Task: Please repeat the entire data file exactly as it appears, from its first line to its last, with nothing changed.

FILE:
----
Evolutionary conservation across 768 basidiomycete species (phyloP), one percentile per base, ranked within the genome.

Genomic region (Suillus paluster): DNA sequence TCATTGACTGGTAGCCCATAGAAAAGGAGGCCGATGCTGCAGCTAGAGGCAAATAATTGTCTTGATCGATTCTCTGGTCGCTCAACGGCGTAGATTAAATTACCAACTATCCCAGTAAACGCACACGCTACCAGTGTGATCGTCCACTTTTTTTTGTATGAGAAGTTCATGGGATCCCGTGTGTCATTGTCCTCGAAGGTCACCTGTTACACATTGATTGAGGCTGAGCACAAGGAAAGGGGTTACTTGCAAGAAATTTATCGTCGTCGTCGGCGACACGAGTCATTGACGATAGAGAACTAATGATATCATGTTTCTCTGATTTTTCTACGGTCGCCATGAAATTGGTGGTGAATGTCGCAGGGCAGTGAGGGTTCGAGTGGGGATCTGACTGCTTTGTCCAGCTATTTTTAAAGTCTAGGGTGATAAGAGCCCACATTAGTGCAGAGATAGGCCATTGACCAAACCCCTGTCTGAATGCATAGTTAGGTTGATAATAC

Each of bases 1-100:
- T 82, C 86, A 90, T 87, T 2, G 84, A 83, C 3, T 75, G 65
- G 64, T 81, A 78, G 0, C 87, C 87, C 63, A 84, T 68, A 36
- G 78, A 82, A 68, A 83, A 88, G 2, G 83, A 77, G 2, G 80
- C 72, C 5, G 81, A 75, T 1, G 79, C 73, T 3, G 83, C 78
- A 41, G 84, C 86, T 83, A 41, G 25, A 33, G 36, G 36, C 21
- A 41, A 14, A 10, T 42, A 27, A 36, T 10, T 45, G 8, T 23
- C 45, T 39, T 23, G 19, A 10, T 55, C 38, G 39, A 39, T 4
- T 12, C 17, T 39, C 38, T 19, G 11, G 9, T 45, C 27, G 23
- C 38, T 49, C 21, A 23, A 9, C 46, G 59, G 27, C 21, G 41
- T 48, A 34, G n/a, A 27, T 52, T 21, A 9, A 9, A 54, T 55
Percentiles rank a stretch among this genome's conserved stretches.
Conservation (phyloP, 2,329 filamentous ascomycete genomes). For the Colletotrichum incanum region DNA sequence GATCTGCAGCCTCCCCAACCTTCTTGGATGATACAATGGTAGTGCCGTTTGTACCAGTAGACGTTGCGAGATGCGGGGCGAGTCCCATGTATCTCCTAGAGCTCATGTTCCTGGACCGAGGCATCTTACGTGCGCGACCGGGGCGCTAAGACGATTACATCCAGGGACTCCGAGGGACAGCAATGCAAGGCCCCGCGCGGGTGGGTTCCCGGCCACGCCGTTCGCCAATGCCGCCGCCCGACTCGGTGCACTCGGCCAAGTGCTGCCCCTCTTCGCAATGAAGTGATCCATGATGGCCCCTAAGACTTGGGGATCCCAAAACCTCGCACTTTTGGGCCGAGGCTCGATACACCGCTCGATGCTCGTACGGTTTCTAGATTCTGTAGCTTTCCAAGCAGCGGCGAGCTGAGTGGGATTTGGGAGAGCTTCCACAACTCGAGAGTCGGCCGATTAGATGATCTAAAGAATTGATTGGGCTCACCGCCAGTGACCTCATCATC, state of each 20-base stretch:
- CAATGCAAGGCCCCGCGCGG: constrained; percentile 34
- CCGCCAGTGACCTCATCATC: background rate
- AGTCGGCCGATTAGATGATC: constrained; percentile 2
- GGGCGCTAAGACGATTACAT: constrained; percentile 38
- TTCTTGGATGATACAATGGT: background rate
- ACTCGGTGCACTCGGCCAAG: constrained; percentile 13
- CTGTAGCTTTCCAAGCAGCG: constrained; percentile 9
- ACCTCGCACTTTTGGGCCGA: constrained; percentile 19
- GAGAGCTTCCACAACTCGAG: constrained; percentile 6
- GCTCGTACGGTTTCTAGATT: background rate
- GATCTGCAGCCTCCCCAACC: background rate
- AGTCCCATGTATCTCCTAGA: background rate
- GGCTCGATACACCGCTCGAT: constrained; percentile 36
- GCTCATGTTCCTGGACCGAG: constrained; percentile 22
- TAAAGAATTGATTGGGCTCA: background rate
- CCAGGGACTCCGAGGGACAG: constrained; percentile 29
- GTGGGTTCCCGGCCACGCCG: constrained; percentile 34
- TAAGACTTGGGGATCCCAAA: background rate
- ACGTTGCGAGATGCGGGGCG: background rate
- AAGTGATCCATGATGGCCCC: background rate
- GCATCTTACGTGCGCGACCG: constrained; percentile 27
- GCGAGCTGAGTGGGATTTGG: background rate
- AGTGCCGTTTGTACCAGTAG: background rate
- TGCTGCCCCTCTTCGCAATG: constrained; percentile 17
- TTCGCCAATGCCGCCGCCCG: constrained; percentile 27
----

Evolutionary conservation across 768 basidiomycete species (phyloP), one percentile per base, ranked within the genome.

Genomic region (Suillus paluster): DNA sequence TCATTGACTGGTAGCCCATAGAAAAGGAGGCCGATGCTGCAGCTAGAGGCAAATAATTGTCTTGATCGATTCTCTGGTCGCTCAACGGCGTAGATTAAATTACCAACTATCCCAGTAAACGCACACGCTACCAGTGTGATCGTCCACTTTTTTTTGTATGAGAAGTTCATGGGATCCCGTGTGTCATTGTCCTCGAAGGTCACCTGTTACACATTGATTGAGGCTGAGCACAAGGAAAGGGGTTACTTGCAAGAAATTTATCGTCGTCGTCGGCGACACGAGTCATTGACGATAGAGAACTAATGATATCATGTTTCTCTGATTTTTCTACGGTCGCCATGAAATTGGTGGTGAATGTCGCAGGGCAGTGAGGGTTCGAGTGGGGATCTGACTGCTTTGTCCAGCTATTTTTAAAGTCTAGGGTGATAAGAGCCCACATTAGTGCAGAGATAGGCCATTGACCAAACCCCTGTCTGAATGCATAGTTAGGTTGATAATAC

Each of bases 1-100:
- T 82, C 86, A 90, T 87, T 2, G 84, A 83, C 3, T 75, G 65
- G 64, T 81, A 78, G 0, C 87, C 87, C 63, A 84, T 68, A 36
- G 78, A 82, A 68, A 83, A 88, G 2, G 83, A 77, G 2, G 80
- C 72, C 5, G 81, A 75, T 1, G 79, C 73, T 3, G 83, C 78
- A 41, G 84, C 86, T 83, A 41, G 25, A 33, G 36, G 36, C 21
- A 41, A 14, A 10, T 42, A 27, A 36, T 10, T 45, G 8, T 23
- C 45, T 39, T 23, G 19, A 10, T 55, C 38, G 39, A 39, T 4
- T 12, C 17, T 39, C 38, T 19, G 11, G 9, T 45, C 27, G 23
- C 38, T 49, C 21, A 23, A 9, C 46, G 59, G 27, C 21, G 41
- T 48, A 34, G n/a, A 27, T 52, T 21, A 9, A 9, A 54, T 55
Percentiles rank a stretch among this genome's conserved stretches.
Conservation (phyloP, 2,329 filamentous ascomycete genomes). For the Colletotrichum incanum region DNA sequence GATCTGCAGCCTCCCCAACCTTCTTGGATGATACAATGGTAGTGCCGTTTGTACCAGTAGACGTTGCGAGATGCGGGGCGAGTCCCATGTATCTCCTAGAGCTCATGTTCCTGGACCGAGGCATCTTACGTGCGCGACCGGGGCGCTAAGACGATTACATCCAGGGACTCCGAGGGACAGCAATGCAAGGCCCCGCGCGGGTGGGTTCCCGGCCACGCCGTTCGCCAATGCCGCCGCCCGACTCGGTGCACTCGGCCAAGTGCTGCCCCTCTTCGCAATGAAGTGATCCATGATGGCCCCTAAGACTTGGGGATCCCAAAACCTCGCACTTTTGGGCCGAGGCTCGATACACCGCTCGATGCTCGTACGGTTTCTAGATTCTGTAGCTTTCCAAGCAGCGGCGAGCTGAGTGGGATTTGGGAGAGCTTCCACAACTCGAGAGTCGGCCGATTAGATGATCTAAAGAATTGATTGGGCTCACCGCCAGTGACCTCATCATC, state of each 20-base stretch:
- CAATGCAAGGCCCCGCGCGG: constrained; percentile 34
- CCGCCAGTGACCTCATCATC: background rate
- AGTCGGCCGATTAGATGATC: constrained; percentile 2
- GGGCGCTAAGACGATTACAT: constrained; percentile 38
- TTCTTGGATGATACAATGGT: background rate
- ACTCGGTGCACTCGGCCAAG: constrained; percentile 13
- CTGTAGCTTTCCAAGCAGCG: constrained; percentile 9
- ACCTCGCACTTTTGGGCCGA: constrained; percentile 19
- GAGAGCTTCCACAACTCGAG: constrained; percentile 6
- GCTCGTACGGTTTCTAGATT: background rate
- GATCTGCAGCCTCCCCAACC: background rate
- AGTCCCATGTATCTCCTAGA: background rate
- GGCTCGATACACCGCTCGAT: constrained; percentile 36
- GCTCATGTTCCTGGACCGAG: constrained; percentile 22
- TAAAGAATTGATTGGGCTCA: background rate
- CCAGGGACTCCGAGGGACAG: constrained; percentile 29
- GTGGGTTCCCGGCCACGCCG: constrained; percentile 34
- TAAGACTTGGGGATCCCAAA: background rate
- ACGTTGCGAGATGCGGGGCG: background rate
- AAGTGATCCATGATGGCCCC: background rate
- GCATCTTACGTGCGCGACCG: constrained; percentile 27
- GCGAGCTGAGTGGGATTTGG: background rate
- AGTGCCGTTTGTACCAGTAG: background rate
- TGCTGCCCCTCTTCGCAATG: constrained; percentile 17
- TTCGCCAATGCCGCCGCCCG: constrained; percentile 27